As you can see from my table below, FHLB Seattle execs were obviously engaged in one of those wicked sensimilia sessions when they came up with that $12 million dollar loss figure, and over the entire loss of the securities may I add, not even for just one quarter.
This is the question of the day. How in the hell can FHLB Seattle accuse GS, MS, et. al. of wrongdoing when they themselves stated that they expected minimal losses on these securities/loans and the blame for the losses belong to mark-to-market accounting and not to buying leveraged real estate products at the top of a bursting real estate and credit bubble???!!!! Hey, if you allege that the investment banks lied, that probably means you lied as well - and we all know you LIED! Of course, you could have just made an error, but then again so did the crooks banks that sold the trash products to you. Back to the article, cause it gets better...
Yet there's a far greater outrage here than this one bank's unpleasant surprise. That would be what transpired in Congress and at the Financial Accounting Standards Board last year after the Seattle bank disclosed its rosy $12 million estimate, which soon took on a life of its own.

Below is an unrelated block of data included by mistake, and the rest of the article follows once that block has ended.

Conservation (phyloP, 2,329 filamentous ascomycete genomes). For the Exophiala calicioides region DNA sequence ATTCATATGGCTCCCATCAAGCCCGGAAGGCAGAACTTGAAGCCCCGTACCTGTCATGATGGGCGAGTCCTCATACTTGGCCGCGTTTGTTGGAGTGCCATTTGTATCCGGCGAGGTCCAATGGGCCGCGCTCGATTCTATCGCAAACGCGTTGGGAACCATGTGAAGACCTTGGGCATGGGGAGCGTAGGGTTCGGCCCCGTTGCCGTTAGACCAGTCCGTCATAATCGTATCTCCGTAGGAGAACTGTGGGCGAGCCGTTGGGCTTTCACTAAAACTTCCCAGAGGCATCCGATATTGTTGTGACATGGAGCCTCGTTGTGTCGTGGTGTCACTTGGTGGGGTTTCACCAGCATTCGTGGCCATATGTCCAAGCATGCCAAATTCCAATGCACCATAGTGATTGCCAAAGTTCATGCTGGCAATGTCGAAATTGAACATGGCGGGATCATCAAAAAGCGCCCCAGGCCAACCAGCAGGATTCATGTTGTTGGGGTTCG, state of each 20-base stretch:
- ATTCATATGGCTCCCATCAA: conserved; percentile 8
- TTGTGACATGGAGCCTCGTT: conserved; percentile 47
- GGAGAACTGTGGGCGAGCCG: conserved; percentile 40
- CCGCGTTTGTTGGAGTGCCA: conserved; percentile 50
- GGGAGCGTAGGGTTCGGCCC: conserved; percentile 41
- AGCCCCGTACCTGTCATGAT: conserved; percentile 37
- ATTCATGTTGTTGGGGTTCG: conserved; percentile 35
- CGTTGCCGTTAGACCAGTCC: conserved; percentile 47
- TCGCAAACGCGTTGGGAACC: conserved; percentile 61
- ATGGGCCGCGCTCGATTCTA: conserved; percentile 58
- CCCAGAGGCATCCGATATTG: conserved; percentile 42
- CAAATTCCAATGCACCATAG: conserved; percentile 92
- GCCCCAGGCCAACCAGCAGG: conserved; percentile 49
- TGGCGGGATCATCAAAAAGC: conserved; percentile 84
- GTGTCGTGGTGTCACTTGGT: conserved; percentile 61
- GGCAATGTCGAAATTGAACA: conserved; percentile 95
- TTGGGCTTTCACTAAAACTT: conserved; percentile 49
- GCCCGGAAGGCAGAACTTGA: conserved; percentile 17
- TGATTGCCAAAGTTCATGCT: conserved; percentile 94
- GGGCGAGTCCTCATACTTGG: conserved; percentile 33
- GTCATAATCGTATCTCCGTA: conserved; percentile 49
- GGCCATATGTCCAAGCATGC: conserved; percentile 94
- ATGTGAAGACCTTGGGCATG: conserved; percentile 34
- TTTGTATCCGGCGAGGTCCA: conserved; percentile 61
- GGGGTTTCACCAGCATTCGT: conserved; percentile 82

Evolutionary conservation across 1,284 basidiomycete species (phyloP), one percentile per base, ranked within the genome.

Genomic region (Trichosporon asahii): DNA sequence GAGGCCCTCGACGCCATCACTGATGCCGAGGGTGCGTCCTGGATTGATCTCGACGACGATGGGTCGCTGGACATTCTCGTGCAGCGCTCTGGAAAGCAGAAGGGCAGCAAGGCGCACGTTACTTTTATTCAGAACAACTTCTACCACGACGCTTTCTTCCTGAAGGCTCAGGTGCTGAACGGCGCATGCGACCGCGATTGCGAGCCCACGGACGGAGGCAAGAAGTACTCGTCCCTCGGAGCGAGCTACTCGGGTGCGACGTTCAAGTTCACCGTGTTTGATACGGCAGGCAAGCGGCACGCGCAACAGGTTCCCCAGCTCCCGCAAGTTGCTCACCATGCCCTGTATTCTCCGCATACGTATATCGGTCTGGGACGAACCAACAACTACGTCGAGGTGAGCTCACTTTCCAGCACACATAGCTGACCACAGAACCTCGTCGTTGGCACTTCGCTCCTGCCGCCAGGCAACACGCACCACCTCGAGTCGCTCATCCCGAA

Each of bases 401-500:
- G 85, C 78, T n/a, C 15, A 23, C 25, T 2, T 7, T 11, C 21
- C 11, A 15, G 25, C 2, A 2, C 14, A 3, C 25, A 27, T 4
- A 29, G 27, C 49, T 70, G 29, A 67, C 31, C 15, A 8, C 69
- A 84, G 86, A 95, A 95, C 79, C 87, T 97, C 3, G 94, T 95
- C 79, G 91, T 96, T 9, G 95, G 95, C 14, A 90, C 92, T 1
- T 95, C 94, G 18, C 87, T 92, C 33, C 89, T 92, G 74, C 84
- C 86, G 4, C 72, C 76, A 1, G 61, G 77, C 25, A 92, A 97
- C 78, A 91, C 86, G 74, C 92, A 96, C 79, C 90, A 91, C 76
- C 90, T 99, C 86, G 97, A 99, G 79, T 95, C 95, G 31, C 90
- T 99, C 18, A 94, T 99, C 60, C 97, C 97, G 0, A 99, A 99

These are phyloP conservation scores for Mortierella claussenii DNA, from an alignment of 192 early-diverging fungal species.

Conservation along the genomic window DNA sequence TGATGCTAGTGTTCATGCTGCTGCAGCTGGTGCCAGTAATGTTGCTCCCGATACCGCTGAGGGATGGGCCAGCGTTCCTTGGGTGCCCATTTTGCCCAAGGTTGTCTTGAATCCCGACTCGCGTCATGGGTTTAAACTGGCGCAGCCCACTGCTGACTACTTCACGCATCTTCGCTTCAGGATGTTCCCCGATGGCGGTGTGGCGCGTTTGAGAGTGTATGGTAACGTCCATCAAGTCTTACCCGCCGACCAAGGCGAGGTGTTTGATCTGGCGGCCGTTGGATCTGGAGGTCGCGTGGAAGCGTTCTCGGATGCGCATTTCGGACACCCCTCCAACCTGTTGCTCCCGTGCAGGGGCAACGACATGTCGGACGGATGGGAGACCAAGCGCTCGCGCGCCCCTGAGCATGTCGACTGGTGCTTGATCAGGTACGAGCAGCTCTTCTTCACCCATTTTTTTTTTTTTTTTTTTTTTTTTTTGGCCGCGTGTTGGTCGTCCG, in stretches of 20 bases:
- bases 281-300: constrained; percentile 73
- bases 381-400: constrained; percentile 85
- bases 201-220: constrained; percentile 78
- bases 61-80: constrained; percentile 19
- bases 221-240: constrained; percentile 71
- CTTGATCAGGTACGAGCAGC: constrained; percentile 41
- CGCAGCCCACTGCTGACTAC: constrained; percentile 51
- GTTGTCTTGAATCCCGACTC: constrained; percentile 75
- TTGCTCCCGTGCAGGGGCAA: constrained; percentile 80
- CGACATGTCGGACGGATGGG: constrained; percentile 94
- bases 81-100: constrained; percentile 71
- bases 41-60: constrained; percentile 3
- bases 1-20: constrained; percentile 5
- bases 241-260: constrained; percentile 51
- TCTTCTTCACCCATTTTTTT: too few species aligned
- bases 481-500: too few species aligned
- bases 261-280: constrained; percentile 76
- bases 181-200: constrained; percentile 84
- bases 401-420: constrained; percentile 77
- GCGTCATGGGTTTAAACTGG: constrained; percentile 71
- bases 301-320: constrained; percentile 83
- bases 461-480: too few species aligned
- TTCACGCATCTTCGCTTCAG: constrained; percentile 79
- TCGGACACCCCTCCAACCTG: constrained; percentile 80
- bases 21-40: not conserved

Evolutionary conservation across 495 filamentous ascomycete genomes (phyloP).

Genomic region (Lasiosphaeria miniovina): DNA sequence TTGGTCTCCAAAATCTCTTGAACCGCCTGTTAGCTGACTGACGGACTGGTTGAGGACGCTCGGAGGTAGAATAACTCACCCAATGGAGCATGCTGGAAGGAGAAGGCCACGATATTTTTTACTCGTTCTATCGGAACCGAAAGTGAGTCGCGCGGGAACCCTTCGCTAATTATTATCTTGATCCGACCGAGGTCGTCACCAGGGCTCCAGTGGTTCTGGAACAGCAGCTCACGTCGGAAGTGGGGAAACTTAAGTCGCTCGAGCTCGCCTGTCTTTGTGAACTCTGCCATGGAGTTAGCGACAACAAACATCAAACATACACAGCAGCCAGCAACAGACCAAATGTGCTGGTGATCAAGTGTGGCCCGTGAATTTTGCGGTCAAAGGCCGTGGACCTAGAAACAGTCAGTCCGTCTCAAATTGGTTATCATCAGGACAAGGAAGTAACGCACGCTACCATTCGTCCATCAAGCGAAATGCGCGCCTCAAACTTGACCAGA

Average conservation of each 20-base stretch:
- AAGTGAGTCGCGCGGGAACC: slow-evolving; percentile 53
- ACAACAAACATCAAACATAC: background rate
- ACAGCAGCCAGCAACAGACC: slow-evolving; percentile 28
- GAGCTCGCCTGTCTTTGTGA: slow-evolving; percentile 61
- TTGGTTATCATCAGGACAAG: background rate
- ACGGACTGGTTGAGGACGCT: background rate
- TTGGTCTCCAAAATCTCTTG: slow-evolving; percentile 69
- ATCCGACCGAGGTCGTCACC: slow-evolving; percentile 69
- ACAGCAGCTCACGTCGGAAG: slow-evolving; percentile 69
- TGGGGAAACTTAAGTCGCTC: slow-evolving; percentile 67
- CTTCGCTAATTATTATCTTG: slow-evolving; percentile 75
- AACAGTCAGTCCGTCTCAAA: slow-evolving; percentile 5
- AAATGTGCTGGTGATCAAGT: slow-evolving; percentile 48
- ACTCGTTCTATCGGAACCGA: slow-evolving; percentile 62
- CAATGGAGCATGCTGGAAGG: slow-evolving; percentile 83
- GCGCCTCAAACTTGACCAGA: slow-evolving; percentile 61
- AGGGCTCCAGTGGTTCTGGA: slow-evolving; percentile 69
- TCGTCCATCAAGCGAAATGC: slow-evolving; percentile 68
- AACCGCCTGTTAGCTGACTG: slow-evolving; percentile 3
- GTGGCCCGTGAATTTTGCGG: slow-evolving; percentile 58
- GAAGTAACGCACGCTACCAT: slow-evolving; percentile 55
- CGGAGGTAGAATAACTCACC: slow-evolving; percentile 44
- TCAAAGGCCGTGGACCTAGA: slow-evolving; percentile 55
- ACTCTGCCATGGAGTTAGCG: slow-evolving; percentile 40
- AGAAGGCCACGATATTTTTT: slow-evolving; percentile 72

The bank became a poster child for everything supposedly wrong with mark-to-market accounting. At a March 12, 2009, congressional hearing, U.S. Representative Ed Perlmutter of Colorado cited the disparity between the bank's writedown and its much smaller anticipated [emphasis added] loss as "an example that really was disturbing."
The congressman leading the hearing, Paul Kanjorski of Pennsylvania, pointed to a similar instance at the Federal Home Loan Bank of Atlanta. The bank reported an $87.3 million writedown on its mortgage-backed securities for the 2008 third quarter; however, it said it expected its actual losses would be only $44,000.